I would sumbit to you that knowledge has a shape and that it is triangular (See John Frame, The Doctrine of the Knowledge of God). This would be of interest to all, I should think, but I have in mind in particular those who aspire to be writers, those Bezalels of word-crafting for the kingdom of God. Therefore, as I am helped by the humble triangle in visualizing what I'm up against in putting pen to paper, I have just enough effrontery to think it may benefit another.
Call the three angles God's law, the world, and one's self (or, to make it fancier, the "normative," "situational," and "existential" perspectives, respectively). What is important to note here is that we are pretending, for pedagogical reasons, that knowledge can really be separated out like that. In fact, you will never encounter, in the wild, a "situational" running around without a "normative" or an "existential"-by which I mean nothing more than John Calvin did in his opening words of the Institutes, where he declared that to know God you must know yourself, and to know yourself you must know God. There will be overlapping, and a broadening of each angle to include the other two.
Think of a flashlight. You appreciate its light only as it illumines the stray sock or wayward homework assignment under your bed. Likewise, God's law in Scripture edifies as you see it give definition to your world-you read that a "gentle tongue can break a bone" (Proverbs 25:15), then one fine day you observe a wise woman defuse a potential catastrophe with a soft answer to an incendiary remark. You observe the downward spiral of a neighbor ensnared in adultery, and then belatedly remember the prophecy, "many are the victims she has brought down, ... her house is a highway to the grave" (Proverbs 7:26-27). And so we find reciprocity: The more you know about the world, the better you understand Scripture. Life illumines Scripture as Scripture illumines life. Behold King Solomon, knower of God's mind, botanist, and wildlife expert (1 Kings 4:33).
The Christian writer has it all over the non-Christian writer on the "normative" angle-in so far as he is consistent to his profession of faith, that is. As Moses exclaimed, "What other nation is so great as to have such righteous decrees and laws ... Observe them carefully, for this will show your wisdom to the nations" (Deuteronomy 4:6-8). We have a secret weapon-the truth-and are heady as the man in Matthew 13 who found hidden treasure in a field. Meanwhile, your counterparts in the big news rooms scramble frantically to find facts ("situational")-and then have no framework of truth ("normative") to plug them into, something they then try to conceal by their talent ("existential") for stringing words together. Like the Blind Men and the Elephant of the John Godfrey Saxe poem, one mistakes the trunk for a snake, the other an ear for a fan, the other its tail for a rope, and so on, all of them missing the pachyderm!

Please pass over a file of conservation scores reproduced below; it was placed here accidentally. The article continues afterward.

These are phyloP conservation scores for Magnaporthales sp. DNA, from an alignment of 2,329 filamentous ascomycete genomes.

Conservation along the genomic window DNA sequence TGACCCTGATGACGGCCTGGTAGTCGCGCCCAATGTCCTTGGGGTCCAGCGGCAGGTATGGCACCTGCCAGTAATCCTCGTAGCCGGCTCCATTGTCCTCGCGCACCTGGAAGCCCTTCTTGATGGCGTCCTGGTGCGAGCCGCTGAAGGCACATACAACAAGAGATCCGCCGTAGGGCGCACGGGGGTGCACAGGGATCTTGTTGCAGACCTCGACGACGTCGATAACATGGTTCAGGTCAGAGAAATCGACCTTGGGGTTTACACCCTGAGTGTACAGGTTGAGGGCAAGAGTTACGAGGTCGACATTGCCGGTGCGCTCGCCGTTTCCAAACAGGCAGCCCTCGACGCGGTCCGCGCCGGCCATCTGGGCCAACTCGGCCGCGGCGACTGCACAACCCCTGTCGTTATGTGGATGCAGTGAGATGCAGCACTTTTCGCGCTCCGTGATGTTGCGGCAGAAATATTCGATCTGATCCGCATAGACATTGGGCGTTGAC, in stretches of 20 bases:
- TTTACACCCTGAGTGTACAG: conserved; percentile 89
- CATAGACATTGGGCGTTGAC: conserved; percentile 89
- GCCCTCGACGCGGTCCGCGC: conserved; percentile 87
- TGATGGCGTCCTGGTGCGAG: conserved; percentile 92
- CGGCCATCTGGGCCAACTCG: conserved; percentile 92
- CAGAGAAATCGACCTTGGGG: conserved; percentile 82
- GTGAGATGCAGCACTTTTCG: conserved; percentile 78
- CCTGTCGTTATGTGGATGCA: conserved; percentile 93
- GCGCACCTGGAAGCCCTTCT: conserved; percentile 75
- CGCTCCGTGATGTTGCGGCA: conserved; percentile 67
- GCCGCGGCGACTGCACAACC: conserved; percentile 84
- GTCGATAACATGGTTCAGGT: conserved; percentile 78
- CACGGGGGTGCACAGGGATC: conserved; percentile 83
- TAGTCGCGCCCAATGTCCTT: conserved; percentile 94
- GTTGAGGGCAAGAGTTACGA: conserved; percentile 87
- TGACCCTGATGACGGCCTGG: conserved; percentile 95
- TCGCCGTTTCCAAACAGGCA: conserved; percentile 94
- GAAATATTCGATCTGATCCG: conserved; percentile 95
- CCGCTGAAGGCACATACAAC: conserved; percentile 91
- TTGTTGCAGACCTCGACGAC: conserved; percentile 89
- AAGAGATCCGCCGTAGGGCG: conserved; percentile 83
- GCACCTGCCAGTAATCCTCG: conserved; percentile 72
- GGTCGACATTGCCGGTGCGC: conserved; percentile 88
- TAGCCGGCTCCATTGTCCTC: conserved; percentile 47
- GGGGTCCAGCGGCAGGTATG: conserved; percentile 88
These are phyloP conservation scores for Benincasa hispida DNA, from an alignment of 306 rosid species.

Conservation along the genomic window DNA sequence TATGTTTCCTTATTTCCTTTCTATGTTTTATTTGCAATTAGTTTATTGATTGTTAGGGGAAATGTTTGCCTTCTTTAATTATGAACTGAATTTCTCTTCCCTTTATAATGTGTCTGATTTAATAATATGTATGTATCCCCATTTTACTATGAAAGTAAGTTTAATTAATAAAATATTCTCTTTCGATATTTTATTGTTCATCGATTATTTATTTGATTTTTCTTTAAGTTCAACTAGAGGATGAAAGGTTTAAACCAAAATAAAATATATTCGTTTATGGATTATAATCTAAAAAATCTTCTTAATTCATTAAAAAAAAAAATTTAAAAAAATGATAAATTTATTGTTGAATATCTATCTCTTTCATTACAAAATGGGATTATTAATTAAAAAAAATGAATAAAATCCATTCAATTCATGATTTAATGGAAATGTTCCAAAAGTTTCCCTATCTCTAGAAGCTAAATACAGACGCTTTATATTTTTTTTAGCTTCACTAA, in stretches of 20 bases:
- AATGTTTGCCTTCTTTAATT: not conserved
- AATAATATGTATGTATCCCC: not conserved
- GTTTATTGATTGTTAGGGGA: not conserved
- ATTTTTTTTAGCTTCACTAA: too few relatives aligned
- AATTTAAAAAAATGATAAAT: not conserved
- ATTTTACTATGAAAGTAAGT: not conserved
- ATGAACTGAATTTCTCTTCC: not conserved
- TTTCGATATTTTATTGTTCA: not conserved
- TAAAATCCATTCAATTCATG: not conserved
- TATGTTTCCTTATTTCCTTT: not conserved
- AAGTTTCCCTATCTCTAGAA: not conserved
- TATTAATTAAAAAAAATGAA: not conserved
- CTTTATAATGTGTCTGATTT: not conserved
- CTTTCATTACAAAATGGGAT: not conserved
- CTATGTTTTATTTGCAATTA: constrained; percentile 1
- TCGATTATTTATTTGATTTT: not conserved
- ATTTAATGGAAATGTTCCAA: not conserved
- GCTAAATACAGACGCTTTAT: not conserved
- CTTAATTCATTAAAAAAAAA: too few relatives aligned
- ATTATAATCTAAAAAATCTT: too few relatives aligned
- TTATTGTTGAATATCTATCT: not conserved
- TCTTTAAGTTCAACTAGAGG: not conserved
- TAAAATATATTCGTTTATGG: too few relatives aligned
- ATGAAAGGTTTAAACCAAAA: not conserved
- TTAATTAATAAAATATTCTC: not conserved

The Christian journalist is not naïve and is not caught by surprise. "Follow the money" is a tip right out of our playbook on the depravity of man, and should not be credited to Woodward and Bernstein's secret Watergate source "Deep Throat" as if it were original to him. The assiduous acquisition of Scripture knowledge ("normative") hones our intuition ("existential") about what's really going on. Trust your Bible-honed instincts, then check them out with the facts ("situational"); it's a reciprocal dance. And remember too that "facts" ("situational") may not always be as firm as they at first appear (remember the "Piltdown Man"?), nor "instinct" as flimsy-especially "instinct" that is the distillation of a thousand "quiet times."
Finally, if our triangular analysis is right, one corollary would be that knowing the Bible is not enough to be a journalist (no more than it was for Bezalel to be the architect of the Tabernacle). Who will write a helpful column on the Arab-Israeli conflict? Neither the one who knows only Scripture nor the one who knows only Middle Eastern history but the one who is versed in both. The richest writing (the writing I envy) draws from a wealth of knowledge from various spheres. I once heard Frank DeFord, senior writer for Sports Illustrated, do a radio essay on baseball's shrinking strike zone, and the crazy guy made allusions to metaphysics and Shakespeare's Hamlet!
Every writer on the planet has strengths and weaknesses that fall differently on the normative, situational, existential triangulation; and if anyone possessed all three to perfection, there'd be no living with him. Nevertheless, wise is the wordsmith who recognizes the importance of the triangle and does his best to sharpen each angle. He will be a "workman approved by God" indeed.